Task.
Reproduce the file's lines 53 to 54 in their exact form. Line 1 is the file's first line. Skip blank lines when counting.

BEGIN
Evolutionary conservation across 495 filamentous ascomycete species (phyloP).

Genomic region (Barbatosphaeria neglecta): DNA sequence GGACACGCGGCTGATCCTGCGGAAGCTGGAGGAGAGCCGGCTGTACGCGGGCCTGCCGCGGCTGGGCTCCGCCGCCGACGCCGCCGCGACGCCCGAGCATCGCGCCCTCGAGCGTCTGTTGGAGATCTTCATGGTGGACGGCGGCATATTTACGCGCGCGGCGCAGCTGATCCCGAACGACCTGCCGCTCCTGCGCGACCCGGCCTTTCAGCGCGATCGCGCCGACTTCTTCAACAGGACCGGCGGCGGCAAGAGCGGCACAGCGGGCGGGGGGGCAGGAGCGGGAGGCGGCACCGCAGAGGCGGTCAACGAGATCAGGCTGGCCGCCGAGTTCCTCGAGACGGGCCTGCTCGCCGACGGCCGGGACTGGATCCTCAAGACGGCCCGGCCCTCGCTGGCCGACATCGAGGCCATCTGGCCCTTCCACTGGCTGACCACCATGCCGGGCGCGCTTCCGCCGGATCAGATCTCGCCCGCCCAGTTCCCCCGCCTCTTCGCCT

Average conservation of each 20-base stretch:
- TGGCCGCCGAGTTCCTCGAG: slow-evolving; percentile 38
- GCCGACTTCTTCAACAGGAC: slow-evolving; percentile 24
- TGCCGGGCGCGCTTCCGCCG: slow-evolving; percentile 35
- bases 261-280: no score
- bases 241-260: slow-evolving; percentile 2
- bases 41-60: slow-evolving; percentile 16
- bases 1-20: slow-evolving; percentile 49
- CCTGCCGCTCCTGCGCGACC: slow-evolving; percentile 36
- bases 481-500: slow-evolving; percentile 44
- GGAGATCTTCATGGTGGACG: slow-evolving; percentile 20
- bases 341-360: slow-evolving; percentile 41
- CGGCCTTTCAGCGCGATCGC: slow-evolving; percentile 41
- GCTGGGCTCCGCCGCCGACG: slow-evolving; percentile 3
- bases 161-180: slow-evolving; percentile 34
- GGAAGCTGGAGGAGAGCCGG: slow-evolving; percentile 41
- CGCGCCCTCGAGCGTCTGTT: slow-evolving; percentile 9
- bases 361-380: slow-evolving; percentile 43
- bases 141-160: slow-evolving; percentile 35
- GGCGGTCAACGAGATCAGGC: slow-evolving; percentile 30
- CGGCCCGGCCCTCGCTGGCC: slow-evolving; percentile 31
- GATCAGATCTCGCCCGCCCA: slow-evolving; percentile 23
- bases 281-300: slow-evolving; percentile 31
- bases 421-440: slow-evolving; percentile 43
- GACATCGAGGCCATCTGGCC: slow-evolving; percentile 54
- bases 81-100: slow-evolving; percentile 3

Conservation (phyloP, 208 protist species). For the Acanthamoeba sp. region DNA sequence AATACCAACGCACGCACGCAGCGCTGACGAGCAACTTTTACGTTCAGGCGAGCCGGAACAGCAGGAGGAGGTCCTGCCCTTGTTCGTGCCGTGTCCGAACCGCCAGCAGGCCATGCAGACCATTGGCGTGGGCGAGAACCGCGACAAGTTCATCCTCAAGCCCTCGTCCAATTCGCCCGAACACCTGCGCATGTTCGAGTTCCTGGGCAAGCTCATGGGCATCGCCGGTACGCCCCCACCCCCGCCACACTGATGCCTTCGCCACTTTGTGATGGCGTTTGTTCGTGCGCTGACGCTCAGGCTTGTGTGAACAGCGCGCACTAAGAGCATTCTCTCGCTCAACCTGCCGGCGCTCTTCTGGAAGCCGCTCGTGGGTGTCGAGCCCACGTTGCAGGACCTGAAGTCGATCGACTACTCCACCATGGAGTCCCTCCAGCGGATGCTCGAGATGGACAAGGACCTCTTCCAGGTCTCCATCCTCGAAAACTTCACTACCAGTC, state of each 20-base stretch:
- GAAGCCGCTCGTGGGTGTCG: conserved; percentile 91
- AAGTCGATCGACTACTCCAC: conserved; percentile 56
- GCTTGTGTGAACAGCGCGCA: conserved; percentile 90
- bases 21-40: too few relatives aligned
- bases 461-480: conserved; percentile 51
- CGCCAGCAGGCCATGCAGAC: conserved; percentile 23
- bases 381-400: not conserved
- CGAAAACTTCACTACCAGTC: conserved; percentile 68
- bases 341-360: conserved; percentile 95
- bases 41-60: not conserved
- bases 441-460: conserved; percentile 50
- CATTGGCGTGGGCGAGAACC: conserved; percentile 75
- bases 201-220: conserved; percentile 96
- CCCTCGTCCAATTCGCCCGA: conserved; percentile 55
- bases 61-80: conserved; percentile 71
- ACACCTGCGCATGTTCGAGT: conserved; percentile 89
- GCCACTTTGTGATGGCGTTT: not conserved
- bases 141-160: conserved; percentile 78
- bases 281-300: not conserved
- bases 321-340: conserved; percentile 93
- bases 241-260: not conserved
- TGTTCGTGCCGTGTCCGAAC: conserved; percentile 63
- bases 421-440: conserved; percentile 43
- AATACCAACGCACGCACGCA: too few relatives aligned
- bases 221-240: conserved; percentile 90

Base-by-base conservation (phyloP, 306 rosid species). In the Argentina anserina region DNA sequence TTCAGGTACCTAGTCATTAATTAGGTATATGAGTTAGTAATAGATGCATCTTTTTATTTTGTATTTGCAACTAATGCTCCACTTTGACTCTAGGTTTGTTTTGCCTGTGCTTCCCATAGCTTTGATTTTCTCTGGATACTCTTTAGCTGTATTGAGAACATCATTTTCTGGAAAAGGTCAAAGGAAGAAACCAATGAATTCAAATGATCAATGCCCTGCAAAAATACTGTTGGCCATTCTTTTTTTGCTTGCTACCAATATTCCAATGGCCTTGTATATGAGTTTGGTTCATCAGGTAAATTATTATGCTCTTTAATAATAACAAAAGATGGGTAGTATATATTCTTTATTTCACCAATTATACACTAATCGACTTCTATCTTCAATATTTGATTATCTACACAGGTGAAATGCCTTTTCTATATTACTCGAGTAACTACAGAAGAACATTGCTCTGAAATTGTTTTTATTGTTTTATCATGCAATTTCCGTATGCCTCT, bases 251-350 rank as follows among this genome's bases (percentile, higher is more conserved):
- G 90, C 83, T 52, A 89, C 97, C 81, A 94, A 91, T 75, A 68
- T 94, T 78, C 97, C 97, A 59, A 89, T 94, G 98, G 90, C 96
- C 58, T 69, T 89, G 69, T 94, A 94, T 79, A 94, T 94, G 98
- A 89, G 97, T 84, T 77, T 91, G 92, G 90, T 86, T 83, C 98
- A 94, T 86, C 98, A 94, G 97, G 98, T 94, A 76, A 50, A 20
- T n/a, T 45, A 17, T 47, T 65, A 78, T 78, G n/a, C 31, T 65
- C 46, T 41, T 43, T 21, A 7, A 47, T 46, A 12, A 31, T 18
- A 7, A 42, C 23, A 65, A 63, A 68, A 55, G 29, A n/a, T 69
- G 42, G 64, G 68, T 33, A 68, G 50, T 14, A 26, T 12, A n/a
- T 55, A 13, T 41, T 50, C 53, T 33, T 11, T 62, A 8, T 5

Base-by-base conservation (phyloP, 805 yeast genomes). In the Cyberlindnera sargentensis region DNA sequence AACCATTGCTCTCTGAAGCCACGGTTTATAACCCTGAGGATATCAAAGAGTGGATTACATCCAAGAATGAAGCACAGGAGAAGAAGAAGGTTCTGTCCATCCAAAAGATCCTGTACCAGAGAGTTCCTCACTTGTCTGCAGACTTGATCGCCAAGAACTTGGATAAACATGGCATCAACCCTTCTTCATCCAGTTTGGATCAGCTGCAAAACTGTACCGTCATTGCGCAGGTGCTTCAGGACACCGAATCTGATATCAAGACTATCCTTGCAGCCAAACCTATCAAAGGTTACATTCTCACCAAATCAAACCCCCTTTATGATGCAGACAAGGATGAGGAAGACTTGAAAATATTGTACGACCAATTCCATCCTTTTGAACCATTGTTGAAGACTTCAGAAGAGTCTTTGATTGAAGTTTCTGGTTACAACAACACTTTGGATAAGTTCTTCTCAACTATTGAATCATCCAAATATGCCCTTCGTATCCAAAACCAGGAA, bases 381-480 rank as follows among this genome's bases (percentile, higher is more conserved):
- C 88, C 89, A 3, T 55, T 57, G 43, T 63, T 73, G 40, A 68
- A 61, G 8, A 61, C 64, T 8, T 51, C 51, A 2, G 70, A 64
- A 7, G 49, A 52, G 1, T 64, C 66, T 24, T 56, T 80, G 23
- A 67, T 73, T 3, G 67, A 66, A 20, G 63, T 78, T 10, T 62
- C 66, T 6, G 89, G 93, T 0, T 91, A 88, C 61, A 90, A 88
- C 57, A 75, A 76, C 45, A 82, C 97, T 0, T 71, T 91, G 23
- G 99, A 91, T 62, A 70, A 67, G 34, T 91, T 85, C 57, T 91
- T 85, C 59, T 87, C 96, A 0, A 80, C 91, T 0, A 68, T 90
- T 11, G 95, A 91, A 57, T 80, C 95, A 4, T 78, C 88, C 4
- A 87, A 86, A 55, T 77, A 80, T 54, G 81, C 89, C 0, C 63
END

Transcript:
- AATACCAACGCACGCACGCA: too few relatives aligned
- bases 221-240: conserved; percentile 90